It’s a familiar refrain from the project and portfolio managers we talk to: “These portfolio views are amazing, but there is no way we have the data to use Enrich Analytics.” We LOVE hearing this, because we can respond with good news: You probably have enough information to leverage our tools and gain big insights into your portfolio’s alignment with strategy, and you might even have enough to prioritize your initiatives. In fact, you can get some value from Enrich’s powerful cloud-based platforms no matter what data you have. This post is the first in a series that summarizes the data you need for basic, intermediate, and advanced portfolio management. The figure below captures the key data sets as you build maturity in using Enrich’s platform and in developing your portfolio analysis process.
Data needed at each level of portfolio management. The only requirements to get started are the three items in the orange Beginner box. How much further you go depends on your people, your portfolio, and your goals.
Everything in the orange Beginner box is essential. You can’t get your portfolio initiative off the ground without those pieces, so start there. Within the Intermediate and Advanced sections, you can pick and choose what suits your needs; the left-most options are the easiest to collect—those on the right are progressively more difficult (but also likely to pay deeper dividends). The Advanced section is divided into two groups, capturing two different kinds of value-based criteria: scores and market/financial metrics. I’ve separated them because some companies are metric-averse, preferring a scoring model, and others rely almost exclusively on metrics. The right answer for a given portfolio depends on the company’s culture, portfolio content, and strategic objectives.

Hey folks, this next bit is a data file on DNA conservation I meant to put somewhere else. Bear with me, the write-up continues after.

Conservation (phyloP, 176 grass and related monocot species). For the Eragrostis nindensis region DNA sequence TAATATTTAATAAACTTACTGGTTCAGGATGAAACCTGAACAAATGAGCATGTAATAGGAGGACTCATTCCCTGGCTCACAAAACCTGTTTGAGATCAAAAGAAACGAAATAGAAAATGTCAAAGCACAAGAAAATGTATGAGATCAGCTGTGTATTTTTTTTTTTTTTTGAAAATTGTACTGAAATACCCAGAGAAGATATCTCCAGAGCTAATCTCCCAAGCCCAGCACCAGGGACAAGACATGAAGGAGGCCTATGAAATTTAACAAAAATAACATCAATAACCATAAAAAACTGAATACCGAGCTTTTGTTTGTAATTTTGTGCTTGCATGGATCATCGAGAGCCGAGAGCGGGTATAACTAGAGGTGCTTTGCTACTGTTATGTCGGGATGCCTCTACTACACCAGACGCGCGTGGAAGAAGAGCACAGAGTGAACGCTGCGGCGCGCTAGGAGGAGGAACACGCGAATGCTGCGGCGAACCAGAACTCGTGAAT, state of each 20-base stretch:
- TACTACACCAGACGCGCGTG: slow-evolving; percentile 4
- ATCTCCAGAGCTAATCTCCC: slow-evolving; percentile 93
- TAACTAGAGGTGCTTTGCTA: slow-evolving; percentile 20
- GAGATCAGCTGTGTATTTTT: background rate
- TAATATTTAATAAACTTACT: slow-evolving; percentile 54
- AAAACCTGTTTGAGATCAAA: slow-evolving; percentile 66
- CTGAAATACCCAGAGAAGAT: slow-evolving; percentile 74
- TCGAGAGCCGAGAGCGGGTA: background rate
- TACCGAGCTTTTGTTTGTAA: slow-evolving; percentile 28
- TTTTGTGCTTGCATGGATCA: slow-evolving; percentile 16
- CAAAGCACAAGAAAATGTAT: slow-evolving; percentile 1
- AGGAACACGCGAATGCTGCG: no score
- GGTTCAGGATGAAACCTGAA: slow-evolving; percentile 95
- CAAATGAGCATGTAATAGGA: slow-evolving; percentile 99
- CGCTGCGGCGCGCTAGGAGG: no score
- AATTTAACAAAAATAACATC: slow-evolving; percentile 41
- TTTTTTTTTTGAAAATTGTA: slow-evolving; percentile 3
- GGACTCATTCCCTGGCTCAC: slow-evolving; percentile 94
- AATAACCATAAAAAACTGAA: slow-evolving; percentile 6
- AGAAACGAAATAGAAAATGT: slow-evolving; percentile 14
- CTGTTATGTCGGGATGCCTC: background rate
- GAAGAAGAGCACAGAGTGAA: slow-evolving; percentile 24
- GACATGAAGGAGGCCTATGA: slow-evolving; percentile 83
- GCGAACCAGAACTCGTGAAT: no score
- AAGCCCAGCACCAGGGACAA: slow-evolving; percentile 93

We developed this series of posts as an alternative to the other “how-to-PPM” guides available on the interwebs today, which tend to suggest that all or nothing is the only way. Our goal is to make portfolio management more accessible to more companies by demystifying it—and showing just how little information is really needed to get substantial value from a simple portfolio process. This series focuses on the data required at each step because so much of the resistance we’ve seen to portfolio management involves data acquisition. We hear, over and over again, “Nobody has time to provide it and nobody believes what we’ve compiled.” We think our stepwise approach, by making the process manageable, can help a lot of companies get started.
If you don’t take anything else from this series, remember these key facts:
- You’ll get value at each level.
- Build gradually. Start with the essential data at the beginner level, then move through the data sets from left to right (in the figure above) at the intermediate and advanced levels to build value progressively.
We hope you enjoy the series and look forward to your comments!